Update: Mea culpa, mea maxima culpa. I made a mistake on the quantities for the recipe. It should’ve read ‘1 pound extra sharp cheddar’. A friend pointed out that her cheese ended up ‘pourable’. My apologies and this recipe can be saved by adding an additional 1/2 pound of cheddar and re-processing or blending. It should freeze jim-dandy, too, so the extra quantities shouldn’t be a horrid burden. And if they are, ship ‘em to me. I’ll eat my mistakes.
I am, like most people I know, a true American mutt. I know we can account for Irish, German and Native American ancestry. And I believe I’ve heard tell of some Romany and Scots heritage tossed in for good measure. I love being the melting pot personified. There’s something romantic about knowing there are all of those wonderful cultures with me, before me, behind me, within me.*
Growing up, my parents always made a very big deal of St. Patrick’s Day. I don’t know if it was because our family tree is vastly dominated by Irish roots or if it was because it was just plain fun, but green was definitely the theme! My Mom managed to make everything at the table some shade of green. We looked forward to it for weeks ahead of time. Around here, I save the green for the ubiquitous Shamrock Shakes but the fun continues in other ways. We read “The Last Snake In Ireland” in our best Irish accent, play The Chieftains at top volume on the stereo, read a certain piece of historic literature*, and put on a massive Irish/Irish American feast. Each year we have a massive corned beef -boiled then glazed to crispy topped perfection- along with creamy colcannon, and soda bread studded with raisins.
*Bonus points if you catch and name the literary reference…
Are you ready for a week of St. Pat’s worthy recipes? I know there are more than just a few of you out there getting ready to entertain for St. Patrick’s Day either this weekend or next Tuesday. I have all the components needed for an Irish shindig whenever the fancy strikes you. Since some of you may be planning your fete for this weekend, I’ll share these with you in super scientific order so you can be better prepared. In other words, the order that I like the best.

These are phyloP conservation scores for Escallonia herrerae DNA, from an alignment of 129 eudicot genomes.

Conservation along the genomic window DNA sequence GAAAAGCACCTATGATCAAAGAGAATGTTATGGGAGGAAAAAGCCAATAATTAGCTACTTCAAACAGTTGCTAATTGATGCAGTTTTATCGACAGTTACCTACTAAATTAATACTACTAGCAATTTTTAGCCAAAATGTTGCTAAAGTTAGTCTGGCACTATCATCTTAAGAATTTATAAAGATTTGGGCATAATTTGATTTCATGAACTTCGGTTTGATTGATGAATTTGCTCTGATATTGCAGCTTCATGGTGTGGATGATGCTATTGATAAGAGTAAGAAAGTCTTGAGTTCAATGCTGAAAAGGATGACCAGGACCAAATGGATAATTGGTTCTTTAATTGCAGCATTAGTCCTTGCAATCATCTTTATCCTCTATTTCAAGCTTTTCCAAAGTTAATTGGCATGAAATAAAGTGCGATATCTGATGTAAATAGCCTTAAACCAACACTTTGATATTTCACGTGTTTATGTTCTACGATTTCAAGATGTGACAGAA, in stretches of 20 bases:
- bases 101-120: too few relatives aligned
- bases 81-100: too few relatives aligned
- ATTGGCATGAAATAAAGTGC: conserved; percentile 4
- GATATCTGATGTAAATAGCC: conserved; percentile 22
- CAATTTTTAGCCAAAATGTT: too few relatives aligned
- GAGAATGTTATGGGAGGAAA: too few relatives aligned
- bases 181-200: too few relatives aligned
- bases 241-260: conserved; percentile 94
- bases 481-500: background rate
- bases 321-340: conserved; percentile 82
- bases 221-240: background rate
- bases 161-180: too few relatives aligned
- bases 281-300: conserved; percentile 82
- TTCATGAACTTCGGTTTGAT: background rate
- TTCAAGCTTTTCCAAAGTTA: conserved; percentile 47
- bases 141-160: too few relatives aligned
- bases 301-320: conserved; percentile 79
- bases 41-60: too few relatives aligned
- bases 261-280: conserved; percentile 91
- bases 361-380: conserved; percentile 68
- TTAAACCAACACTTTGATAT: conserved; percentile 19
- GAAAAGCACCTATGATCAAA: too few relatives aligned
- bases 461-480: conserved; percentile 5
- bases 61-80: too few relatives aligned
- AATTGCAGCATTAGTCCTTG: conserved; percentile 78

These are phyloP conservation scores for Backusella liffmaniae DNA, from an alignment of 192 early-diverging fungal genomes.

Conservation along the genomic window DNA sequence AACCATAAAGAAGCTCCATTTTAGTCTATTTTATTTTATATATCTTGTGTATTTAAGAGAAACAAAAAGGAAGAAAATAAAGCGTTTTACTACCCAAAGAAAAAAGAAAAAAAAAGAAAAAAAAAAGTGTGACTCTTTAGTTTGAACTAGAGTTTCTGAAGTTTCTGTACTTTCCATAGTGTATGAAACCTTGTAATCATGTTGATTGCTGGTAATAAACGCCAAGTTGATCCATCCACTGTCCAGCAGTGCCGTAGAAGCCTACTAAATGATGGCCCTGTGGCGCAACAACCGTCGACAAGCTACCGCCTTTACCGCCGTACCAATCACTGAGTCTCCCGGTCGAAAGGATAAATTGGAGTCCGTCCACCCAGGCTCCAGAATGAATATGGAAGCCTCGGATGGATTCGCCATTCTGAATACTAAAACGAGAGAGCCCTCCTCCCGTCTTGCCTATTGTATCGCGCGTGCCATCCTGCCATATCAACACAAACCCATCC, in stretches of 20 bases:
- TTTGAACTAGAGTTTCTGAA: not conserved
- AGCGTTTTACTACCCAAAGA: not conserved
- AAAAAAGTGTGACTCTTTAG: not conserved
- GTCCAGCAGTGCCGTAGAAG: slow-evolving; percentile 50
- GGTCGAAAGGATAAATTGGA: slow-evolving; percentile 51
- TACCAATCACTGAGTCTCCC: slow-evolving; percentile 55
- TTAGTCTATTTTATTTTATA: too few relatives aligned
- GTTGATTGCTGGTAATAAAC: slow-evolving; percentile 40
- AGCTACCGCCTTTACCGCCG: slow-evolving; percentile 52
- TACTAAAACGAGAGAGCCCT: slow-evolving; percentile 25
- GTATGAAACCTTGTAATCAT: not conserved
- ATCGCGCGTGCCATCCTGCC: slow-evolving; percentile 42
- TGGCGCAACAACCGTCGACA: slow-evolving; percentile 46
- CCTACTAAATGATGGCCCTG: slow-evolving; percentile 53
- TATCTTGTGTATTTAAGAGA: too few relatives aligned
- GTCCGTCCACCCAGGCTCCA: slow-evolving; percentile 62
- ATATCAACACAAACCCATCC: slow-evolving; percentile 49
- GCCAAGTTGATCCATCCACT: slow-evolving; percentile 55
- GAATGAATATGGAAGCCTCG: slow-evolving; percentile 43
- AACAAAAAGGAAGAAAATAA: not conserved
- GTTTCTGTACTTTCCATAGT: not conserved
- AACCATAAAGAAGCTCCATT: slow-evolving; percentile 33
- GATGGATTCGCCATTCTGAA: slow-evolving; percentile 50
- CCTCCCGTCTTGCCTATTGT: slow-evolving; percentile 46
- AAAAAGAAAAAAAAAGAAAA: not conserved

Let’s start with something new!
This year the repertoire is expanding just a wee bit with a cheese course. Oh yeah. The Irish do cheese very well. Irish Cheddar and Dubliner? I’m in love. Have you ever had Dubliner? It’s like a Cheddar crossed with a Swiss crossed with a parmesan. It’s a beautiful thing. And what goes with Irish cheese? Well, Irish beer, of course. Specifically, Guinness.
This cheese spread is inspired by several recipes (here, here and here) for the delicious fromage fort -a spreadable French concoction of wine and cheese. I sallied forth and created this Guinness and cheese laden tribute to my Irish heritage and it was too good not to share. A little bit of this spread on onion or rye crackers would be meal enough in itself, but the Guinness and Cheddar Potted Cheese will appear on our table in the potato recipe I’ll share with you tomorrow. Trust me. You’ll want to come back for our potato dish. I mean it. Really.
But back to our Guinness and Cheddar Potted Cheese… This is so incredibly complex in flavor, but so incredibly simple to make it’s rather shocking. In addition to reminding me of the French concotion of Fromage Fort, it is also reminiscent of the American South’s pimiento cheese (another heaven-inspired creation). And that just goes to prove that every great culture has a distinct cheese dish. And if they don’t, perhaps they should get one. Perhaps the road to historic greatness is paved with cheese. ‘Do you have a cheese? No? No cheese, no country!’*